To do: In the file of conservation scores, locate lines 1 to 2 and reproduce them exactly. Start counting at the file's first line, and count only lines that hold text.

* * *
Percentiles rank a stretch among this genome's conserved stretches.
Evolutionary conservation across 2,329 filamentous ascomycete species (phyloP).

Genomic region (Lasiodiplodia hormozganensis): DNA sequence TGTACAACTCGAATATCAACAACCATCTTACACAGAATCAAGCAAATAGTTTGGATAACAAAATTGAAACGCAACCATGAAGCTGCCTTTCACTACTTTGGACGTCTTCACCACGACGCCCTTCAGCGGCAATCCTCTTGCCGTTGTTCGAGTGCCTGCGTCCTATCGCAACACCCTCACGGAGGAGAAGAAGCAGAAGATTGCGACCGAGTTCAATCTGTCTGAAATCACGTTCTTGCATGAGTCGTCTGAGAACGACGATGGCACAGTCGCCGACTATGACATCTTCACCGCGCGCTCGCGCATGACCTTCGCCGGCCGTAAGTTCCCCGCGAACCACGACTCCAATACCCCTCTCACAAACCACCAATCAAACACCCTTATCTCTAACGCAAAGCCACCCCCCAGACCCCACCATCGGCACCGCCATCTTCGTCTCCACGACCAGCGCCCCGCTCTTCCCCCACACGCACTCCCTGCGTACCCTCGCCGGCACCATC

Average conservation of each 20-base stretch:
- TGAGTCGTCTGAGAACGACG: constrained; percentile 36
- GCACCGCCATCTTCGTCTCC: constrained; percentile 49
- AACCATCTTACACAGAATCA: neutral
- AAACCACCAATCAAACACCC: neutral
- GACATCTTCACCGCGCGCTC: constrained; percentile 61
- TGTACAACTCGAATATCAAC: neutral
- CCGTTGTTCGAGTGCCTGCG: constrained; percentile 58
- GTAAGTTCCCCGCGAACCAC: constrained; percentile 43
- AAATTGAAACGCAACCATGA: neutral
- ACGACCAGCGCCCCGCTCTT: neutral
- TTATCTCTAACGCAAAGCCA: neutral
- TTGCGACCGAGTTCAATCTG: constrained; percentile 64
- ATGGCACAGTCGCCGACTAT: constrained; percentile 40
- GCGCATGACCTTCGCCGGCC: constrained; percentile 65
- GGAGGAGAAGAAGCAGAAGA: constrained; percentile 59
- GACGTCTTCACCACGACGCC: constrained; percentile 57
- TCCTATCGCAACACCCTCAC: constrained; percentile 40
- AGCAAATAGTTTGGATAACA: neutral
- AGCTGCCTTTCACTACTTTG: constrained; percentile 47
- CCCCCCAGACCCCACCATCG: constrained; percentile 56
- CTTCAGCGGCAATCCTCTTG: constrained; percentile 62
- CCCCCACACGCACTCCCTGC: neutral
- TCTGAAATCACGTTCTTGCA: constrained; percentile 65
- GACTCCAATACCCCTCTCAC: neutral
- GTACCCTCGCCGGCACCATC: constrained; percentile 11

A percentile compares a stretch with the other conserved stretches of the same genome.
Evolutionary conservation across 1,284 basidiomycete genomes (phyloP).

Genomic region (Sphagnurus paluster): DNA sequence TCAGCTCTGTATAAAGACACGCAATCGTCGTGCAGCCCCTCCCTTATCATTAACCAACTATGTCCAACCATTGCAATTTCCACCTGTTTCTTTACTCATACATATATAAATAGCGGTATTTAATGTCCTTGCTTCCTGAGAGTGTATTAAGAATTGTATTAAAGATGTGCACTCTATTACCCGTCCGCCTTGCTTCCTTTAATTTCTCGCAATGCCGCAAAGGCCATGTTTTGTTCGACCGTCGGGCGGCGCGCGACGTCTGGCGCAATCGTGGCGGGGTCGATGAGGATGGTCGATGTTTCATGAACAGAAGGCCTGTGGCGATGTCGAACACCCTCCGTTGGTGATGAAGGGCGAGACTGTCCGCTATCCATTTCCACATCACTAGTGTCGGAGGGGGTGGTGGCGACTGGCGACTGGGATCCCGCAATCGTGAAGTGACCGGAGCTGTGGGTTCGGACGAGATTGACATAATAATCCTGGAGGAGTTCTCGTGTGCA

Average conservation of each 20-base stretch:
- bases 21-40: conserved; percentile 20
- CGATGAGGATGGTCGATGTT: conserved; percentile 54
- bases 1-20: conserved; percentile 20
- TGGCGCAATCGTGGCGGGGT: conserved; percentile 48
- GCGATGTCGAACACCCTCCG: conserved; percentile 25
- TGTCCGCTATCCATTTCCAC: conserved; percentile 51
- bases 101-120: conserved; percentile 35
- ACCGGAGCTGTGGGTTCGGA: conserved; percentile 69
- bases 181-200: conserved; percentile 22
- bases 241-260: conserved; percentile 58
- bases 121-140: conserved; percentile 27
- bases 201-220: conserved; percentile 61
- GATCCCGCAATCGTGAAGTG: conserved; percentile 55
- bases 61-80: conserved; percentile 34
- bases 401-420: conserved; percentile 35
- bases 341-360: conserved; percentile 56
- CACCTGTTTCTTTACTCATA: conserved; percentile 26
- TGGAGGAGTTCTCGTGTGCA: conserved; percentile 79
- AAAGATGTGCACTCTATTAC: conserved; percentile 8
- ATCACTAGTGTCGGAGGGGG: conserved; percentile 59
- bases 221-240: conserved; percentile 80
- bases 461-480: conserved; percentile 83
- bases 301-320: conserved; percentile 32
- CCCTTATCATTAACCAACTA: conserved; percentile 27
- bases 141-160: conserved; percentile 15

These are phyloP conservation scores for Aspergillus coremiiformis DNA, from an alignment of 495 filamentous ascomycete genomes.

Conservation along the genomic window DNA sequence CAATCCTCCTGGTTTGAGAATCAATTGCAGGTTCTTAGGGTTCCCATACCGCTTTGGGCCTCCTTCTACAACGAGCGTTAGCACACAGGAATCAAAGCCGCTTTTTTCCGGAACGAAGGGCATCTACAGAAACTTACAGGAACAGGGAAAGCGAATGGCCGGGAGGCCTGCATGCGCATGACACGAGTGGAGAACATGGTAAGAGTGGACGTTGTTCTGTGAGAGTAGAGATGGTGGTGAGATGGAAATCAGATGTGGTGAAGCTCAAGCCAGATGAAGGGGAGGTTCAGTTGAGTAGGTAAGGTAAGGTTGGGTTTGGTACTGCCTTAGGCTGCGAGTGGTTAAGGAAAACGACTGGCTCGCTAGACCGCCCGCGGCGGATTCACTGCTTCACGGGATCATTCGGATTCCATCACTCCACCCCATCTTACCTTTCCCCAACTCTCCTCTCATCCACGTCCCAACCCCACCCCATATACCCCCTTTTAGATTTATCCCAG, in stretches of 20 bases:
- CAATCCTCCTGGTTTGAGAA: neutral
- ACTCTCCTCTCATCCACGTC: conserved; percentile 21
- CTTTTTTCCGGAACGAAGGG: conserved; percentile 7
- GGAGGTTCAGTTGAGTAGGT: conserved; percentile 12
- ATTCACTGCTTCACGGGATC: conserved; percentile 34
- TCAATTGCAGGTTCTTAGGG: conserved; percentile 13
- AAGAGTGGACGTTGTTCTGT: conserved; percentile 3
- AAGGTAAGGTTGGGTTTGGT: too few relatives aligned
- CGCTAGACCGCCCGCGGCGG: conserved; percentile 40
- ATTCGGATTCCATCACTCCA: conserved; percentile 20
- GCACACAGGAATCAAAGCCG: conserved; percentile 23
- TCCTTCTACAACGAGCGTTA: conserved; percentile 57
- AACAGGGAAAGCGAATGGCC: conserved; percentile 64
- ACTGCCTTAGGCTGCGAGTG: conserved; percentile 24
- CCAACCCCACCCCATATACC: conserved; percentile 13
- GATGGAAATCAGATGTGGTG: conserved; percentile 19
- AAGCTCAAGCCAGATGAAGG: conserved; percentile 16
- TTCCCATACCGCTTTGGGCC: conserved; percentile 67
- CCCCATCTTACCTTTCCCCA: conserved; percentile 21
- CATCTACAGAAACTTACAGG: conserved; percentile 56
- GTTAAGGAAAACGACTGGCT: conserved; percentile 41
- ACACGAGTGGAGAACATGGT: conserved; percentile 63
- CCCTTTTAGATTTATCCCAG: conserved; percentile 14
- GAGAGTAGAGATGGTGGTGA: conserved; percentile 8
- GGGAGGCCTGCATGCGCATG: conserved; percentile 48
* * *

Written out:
Percentiles rank a stretch among this genome's conserved stretches.
Evolutionary conservation across 2,329 filamentous ascomycete species (phyloP).